India has deposits in Andhra Pradesh
Indian scientists have stumbled upon a rare deposit of tiny diamonds with potential industrial applications, along the beaches of the Krishna-Godavari delta in Andhra Pradesh. These micro diamonds, 0.5 millimetre or smaller in size, were discovered by scientists of the Hyderabad-based Atomic Minerals Directorate for Exploration and Research (AMDER) while surveying for minerals used in the nuclear industry.
The deposit seems significant as eight to 15 grains of micro diamonds were found in the 100 different sections the scientists studied. According to the study that appeared in the April 25, 2005 issue of the journal Current Science, this deposit is the first of its kind found in India. Depending on the quality, these micro diamonds can be used in jewelry and watches or tools to cut bigger diamonds and other hard material. "There exists the possibility of finding even bigger diamonds in the region," says AMDER scientist G Viswanathan.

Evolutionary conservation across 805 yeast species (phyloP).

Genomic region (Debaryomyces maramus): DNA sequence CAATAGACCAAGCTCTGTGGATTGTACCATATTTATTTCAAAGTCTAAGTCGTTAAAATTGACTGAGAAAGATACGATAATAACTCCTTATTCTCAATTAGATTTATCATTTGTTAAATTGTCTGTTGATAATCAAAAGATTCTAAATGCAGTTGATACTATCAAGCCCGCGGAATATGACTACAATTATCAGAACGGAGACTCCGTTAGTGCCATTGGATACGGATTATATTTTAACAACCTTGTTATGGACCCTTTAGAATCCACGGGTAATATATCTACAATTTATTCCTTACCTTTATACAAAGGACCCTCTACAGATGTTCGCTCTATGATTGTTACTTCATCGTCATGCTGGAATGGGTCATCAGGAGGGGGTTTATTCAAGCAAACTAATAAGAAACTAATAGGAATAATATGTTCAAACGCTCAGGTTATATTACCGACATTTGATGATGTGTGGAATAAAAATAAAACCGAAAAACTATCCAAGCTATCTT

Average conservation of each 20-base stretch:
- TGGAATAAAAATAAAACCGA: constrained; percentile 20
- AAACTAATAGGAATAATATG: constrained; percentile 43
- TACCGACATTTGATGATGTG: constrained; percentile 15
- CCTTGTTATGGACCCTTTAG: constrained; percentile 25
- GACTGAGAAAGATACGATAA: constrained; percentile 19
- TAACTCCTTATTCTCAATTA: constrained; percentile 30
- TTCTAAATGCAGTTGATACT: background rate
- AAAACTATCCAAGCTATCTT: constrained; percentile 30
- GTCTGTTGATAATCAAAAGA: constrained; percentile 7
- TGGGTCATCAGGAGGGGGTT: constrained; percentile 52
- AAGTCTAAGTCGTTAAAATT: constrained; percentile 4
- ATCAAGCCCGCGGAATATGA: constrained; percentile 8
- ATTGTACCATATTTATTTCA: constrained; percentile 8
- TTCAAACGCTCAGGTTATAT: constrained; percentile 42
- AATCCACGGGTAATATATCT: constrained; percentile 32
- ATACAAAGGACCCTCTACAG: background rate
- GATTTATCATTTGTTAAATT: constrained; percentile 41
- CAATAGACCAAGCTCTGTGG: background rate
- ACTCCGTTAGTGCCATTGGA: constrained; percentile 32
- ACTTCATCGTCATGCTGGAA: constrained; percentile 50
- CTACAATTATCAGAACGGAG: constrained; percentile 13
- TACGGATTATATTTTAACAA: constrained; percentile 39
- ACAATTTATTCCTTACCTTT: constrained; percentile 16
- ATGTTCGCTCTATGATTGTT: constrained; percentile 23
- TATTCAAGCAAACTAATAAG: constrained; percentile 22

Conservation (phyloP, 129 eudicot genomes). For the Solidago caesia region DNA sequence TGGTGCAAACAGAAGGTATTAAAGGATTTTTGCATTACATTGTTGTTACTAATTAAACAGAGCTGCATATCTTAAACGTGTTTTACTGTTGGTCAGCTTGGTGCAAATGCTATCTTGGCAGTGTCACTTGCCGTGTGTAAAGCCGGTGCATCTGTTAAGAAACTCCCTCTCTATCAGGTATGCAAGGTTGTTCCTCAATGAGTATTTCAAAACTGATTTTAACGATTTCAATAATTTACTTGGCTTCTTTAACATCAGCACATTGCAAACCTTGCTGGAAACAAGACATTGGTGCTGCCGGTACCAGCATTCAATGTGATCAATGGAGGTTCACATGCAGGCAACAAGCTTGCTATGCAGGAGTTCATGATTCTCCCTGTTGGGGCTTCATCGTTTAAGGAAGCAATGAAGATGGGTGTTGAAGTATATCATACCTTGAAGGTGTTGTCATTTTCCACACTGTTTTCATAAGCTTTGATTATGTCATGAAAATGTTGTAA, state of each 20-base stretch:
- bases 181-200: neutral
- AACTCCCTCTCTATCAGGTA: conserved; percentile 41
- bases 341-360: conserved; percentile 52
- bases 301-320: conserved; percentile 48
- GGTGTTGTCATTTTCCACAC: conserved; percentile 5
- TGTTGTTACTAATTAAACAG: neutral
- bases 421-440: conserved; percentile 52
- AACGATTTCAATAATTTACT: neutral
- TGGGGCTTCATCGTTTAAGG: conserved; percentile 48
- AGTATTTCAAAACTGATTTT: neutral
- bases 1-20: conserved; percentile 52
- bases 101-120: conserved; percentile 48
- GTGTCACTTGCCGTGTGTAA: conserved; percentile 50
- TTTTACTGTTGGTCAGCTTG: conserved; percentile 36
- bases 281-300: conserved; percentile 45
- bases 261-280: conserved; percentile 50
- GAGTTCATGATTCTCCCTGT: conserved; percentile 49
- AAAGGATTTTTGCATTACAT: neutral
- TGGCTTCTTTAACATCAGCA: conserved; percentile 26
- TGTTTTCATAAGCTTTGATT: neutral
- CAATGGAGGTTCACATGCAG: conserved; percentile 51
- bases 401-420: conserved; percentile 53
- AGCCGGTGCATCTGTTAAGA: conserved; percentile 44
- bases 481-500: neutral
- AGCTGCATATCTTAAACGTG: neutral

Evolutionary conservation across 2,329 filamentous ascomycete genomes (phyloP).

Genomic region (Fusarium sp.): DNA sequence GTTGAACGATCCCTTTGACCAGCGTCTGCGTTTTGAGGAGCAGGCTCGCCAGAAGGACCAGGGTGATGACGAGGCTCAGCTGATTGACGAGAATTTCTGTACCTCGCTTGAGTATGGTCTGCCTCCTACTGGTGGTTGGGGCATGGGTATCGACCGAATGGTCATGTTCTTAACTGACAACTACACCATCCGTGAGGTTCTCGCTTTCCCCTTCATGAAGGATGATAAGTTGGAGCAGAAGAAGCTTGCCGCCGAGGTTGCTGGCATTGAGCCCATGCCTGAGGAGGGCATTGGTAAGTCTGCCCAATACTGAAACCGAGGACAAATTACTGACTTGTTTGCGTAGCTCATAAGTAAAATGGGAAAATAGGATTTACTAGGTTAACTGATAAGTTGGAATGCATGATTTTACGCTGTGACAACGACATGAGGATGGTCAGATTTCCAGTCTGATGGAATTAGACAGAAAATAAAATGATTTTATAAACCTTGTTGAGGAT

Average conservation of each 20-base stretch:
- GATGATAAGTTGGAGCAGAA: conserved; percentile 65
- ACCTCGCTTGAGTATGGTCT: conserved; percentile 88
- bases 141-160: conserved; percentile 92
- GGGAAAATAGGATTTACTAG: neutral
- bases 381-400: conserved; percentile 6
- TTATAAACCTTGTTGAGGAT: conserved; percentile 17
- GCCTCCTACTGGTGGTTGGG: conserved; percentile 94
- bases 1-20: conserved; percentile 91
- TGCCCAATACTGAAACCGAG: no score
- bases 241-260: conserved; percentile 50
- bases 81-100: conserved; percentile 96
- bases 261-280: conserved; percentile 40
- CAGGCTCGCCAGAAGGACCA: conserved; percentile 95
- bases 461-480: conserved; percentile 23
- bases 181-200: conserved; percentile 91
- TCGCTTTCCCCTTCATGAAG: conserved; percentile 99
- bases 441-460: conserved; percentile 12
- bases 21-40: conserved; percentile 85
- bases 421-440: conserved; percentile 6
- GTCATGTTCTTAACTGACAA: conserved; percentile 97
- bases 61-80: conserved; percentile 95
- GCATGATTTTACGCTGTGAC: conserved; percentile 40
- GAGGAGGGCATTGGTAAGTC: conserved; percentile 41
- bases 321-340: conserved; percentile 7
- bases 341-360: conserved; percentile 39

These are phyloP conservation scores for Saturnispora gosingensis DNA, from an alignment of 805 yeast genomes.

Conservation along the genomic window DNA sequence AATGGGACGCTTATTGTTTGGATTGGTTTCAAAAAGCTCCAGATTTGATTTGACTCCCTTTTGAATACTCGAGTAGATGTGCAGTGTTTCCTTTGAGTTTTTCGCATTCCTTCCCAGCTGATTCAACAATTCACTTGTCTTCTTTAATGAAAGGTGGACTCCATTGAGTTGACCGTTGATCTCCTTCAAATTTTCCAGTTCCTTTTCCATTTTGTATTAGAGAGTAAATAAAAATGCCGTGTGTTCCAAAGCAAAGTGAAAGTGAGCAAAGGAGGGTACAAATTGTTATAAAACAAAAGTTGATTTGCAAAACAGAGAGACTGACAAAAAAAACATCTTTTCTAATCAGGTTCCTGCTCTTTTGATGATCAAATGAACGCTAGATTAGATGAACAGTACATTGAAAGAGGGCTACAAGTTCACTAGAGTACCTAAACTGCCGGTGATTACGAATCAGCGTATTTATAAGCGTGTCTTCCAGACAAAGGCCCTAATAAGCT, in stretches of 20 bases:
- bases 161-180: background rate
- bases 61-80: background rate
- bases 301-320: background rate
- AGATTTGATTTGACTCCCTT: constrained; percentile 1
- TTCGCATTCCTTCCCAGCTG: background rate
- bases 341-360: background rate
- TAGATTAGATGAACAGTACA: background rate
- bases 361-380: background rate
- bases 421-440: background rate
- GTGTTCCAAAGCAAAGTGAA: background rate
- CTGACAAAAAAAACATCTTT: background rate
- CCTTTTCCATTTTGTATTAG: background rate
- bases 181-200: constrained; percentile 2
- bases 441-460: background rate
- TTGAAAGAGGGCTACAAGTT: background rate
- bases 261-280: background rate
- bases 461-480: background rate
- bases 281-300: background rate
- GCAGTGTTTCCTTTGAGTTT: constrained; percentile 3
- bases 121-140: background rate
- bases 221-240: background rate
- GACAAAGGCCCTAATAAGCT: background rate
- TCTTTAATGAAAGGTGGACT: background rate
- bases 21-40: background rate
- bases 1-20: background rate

"Micro diamonds are usually imported from countries such as Belgium and Russia and hence this could be an important find," says Dinesh Shah of Ahmedabad Diamond Association. He, however, adds that the discovery will be of value only if extraction is done in an economically viable manner. AMDER scientists admit they have not looked at the cost-effectiveness aspect of the exploitation.
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